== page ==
‘I don’t have anorexia’

Yes, I have anorexia… apparently.

You see, there’s still a part of me that believes I am fine, there is nothing wrong with me, my feelings are ordinary, I do not have an eating disorder. I do not need help.

In my head, the word ‘anorexia’ is still associated with the shocking images shown to me during health lessons in school and I can’t help but feel overly sorry for those who experience such a thing. But then I remember that two months have passed since my ‘diagnosis’ and everything becomes so confusing. Although I feel as though two months should have been enough time for me to come to terms with the fact that I have this, I still cannot even bring myself to write ‘my diagnosis’ without the inverted commas because indeed, I do not feel the diagnosis can be true- or at least part of me feels this way.

I have no idea if this is a common thought that people in my position have. I just know that having it can make you so irritated and angry but also confused and alone- since no one seems to believe or listen to you. Because I am sick and tired of feeling this way I have been trying to make sense of what is happening in my head hoping that would make things clearer for me and calm me down. I really hope my reasoning can apply to anyone else feeling the same way and offer some help and comfort for them.

So, to try and explain to myself why I have these strong doubts about my illness, I have come up with a solution of thinking that I have two people inside my head. Of course I don’t genuinely believe this is the case, but being able to categorise my thoughts as if they came from two different people helps me understand why I have feelings and thoughts such as this.

In short; I now have me (Clara) on one side and my illness on the other, who I try to keep as separate as possible as I try to recover.

Therefore, this feeling I have which is against the idea of me having anorexia, I see as coming from the anorexia itself.

After all, thinking I don’t have anorexia only results in me not wanting to eat as much food as I need since I become convinced that I really don’t need to gain weight; I am like any other healthy person. So, it does make sense for the anorexia to convince me that I don’t have a problem. The goal of the anorexia is to stop me eating, after all.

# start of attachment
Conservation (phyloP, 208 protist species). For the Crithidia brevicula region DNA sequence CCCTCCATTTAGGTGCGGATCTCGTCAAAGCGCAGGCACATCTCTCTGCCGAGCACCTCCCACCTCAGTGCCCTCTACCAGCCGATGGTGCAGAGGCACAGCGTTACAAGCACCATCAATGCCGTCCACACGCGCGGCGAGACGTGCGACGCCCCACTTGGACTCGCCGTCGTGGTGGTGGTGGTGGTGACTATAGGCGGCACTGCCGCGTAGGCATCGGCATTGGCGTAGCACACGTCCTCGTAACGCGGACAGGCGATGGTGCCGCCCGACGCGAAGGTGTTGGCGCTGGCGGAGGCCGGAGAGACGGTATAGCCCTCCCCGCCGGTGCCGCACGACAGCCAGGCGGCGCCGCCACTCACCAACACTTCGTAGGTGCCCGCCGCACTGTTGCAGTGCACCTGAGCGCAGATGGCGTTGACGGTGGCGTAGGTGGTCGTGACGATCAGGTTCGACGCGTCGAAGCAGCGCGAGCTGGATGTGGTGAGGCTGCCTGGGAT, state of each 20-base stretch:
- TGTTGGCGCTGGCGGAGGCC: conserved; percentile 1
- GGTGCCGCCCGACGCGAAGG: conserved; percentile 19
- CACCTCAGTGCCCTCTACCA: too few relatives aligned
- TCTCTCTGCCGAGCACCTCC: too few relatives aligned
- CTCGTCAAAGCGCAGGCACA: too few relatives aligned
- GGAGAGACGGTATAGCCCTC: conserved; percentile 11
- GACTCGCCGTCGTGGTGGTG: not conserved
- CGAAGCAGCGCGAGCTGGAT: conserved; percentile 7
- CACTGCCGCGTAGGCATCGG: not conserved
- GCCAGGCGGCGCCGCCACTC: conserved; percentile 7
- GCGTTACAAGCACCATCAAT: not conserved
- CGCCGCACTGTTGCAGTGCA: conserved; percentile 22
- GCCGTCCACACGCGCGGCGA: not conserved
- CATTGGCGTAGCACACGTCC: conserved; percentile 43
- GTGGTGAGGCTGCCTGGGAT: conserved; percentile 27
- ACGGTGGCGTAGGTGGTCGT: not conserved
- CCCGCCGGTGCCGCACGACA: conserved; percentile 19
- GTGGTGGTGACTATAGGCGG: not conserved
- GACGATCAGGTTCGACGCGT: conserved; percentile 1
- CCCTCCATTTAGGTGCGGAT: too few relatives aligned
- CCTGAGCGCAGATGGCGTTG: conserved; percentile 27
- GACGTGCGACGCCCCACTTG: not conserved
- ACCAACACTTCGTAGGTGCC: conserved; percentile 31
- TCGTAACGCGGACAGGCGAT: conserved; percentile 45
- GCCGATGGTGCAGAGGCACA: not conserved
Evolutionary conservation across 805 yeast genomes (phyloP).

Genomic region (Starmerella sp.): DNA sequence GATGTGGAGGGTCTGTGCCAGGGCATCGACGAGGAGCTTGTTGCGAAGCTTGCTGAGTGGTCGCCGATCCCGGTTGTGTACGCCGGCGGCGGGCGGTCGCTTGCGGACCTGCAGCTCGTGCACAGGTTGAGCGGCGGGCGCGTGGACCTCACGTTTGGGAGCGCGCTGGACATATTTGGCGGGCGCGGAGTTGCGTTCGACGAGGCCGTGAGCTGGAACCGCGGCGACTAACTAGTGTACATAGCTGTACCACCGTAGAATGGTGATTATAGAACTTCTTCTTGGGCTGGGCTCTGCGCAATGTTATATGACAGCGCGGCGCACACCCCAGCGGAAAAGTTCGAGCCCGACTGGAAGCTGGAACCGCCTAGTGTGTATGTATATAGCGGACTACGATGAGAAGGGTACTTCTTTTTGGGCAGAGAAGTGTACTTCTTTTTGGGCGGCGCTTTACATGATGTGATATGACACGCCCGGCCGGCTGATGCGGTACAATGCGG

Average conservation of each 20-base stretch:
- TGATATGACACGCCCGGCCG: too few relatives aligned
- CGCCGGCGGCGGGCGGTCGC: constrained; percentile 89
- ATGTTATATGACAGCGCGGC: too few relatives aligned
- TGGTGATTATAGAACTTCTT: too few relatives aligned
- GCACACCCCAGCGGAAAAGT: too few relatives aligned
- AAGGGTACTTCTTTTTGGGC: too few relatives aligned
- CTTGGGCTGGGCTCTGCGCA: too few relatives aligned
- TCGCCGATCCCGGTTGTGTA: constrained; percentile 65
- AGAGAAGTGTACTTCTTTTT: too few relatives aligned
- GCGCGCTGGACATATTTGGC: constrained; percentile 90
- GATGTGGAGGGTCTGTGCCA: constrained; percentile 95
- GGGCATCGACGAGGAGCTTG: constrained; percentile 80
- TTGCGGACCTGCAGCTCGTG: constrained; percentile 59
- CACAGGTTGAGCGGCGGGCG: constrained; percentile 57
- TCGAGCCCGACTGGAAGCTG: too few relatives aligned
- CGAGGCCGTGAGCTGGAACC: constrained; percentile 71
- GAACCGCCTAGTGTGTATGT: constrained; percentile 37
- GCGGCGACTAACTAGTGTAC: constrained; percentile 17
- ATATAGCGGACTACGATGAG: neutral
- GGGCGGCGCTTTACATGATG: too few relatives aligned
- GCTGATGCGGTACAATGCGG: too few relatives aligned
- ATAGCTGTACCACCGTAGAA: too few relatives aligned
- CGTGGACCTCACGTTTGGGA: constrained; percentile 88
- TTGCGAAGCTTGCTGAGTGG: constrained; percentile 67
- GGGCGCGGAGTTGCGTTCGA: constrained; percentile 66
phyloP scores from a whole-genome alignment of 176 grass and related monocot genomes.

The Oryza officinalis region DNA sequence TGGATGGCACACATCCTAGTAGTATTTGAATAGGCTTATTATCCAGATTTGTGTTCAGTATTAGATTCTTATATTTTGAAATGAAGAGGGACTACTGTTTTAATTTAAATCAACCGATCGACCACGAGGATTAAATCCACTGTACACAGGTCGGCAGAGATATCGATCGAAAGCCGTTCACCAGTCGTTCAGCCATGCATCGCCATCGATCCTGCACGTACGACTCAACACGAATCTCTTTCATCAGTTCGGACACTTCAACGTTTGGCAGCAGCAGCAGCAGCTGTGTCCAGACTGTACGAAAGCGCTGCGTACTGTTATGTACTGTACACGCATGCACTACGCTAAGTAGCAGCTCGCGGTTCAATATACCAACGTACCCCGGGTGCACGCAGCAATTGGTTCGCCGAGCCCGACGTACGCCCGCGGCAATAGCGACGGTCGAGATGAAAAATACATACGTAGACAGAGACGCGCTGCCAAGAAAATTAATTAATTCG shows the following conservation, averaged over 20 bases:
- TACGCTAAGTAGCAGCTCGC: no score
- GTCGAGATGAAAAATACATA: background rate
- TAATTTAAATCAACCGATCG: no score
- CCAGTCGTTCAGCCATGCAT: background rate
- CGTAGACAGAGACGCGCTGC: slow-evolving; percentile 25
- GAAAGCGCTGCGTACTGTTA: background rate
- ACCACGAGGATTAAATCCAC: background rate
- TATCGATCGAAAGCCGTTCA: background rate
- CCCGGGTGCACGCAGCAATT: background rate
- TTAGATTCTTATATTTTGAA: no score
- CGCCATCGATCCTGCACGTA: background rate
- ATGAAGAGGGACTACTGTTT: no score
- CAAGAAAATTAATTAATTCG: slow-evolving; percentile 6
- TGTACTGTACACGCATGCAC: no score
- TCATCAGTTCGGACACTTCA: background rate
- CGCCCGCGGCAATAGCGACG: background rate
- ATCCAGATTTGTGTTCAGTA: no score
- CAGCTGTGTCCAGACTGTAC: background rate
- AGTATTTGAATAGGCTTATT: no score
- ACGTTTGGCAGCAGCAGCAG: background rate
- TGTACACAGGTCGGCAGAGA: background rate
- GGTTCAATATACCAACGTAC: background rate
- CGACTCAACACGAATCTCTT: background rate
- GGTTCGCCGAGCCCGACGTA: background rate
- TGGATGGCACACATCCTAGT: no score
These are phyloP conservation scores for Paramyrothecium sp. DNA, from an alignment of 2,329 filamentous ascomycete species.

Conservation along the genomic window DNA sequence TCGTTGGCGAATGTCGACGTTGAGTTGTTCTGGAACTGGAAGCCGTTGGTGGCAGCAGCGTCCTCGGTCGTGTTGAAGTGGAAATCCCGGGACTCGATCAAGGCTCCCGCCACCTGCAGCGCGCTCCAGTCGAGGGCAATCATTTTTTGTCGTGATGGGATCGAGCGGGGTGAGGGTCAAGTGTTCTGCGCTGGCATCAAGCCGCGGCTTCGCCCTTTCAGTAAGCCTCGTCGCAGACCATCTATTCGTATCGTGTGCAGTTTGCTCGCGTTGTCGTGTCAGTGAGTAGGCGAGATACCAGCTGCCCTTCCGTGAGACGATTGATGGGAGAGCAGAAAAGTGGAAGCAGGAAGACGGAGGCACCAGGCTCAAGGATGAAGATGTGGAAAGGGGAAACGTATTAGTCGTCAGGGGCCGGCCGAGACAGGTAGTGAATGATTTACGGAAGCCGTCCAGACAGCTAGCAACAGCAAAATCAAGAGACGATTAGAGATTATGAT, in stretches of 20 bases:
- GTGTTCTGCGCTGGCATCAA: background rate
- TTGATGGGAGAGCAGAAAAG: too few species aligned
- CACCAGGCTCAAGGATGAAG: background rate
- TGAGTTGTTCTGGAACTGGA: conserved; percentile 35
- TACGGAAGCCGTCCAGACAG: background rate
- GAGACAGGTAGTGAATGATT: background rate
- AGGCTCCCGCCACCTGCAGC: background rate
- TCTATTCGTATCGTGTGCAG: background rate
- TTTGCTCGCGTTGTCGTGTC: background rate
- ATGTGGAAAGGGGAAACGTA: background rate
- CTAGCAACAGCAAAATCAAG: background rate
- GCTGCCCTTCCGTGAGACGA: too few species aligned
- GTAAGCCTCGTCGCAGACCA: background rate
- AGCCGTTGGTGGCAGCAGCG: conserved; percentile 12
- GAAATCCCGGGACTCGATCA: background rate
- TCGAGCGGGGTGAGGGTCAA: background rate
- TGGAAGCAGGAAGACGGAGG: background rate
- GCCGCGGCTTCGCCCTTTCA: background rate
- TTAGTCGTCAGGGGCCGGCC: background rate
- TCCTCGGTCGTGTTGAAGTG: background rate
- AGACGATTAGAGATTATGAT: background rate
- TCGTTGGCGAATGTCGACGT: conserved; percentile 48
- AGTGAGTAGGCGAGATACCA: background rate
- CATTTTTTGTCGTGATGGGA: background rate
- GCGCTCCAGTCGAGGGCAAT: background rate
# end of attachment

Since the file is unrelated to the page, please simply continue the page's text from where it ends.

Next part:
Another reason why the anorexia tells me I don’t have anorexia is because of how I look. Now, with this bit I am still trying to figure out how it works. This is because, technically I (Clara) should be able to see things different from the anorexia, since in theory we are different ‘people’. I.e.: I should see myself as underweight or at least I should believe I am underweight. But, I do not.

Since recovery started and all the eating I’ve been doing every single day, it only seems logical to me to hold the belief that I have gained loads of weight, especially since the volume of food and amount of calories I consume now is an enormous amount compared to before the recovery.

The only reason I can come up with to explain why I don’t believe that I am underweight, is that maybe the anorexia is too powerful in some aspects and completely takes over – as if pushing me completely out of my own brain so that I am left to see what the anorexia wants me to see.

If this is the case, at least I understand what I need to  do to get better: make Me stronger than the anorexia. I need to be the one squishing the illness out and I should be the one in control of what to see and what I think.

This is my body and my mind, after all. NO ONE should be able to take that away from me.


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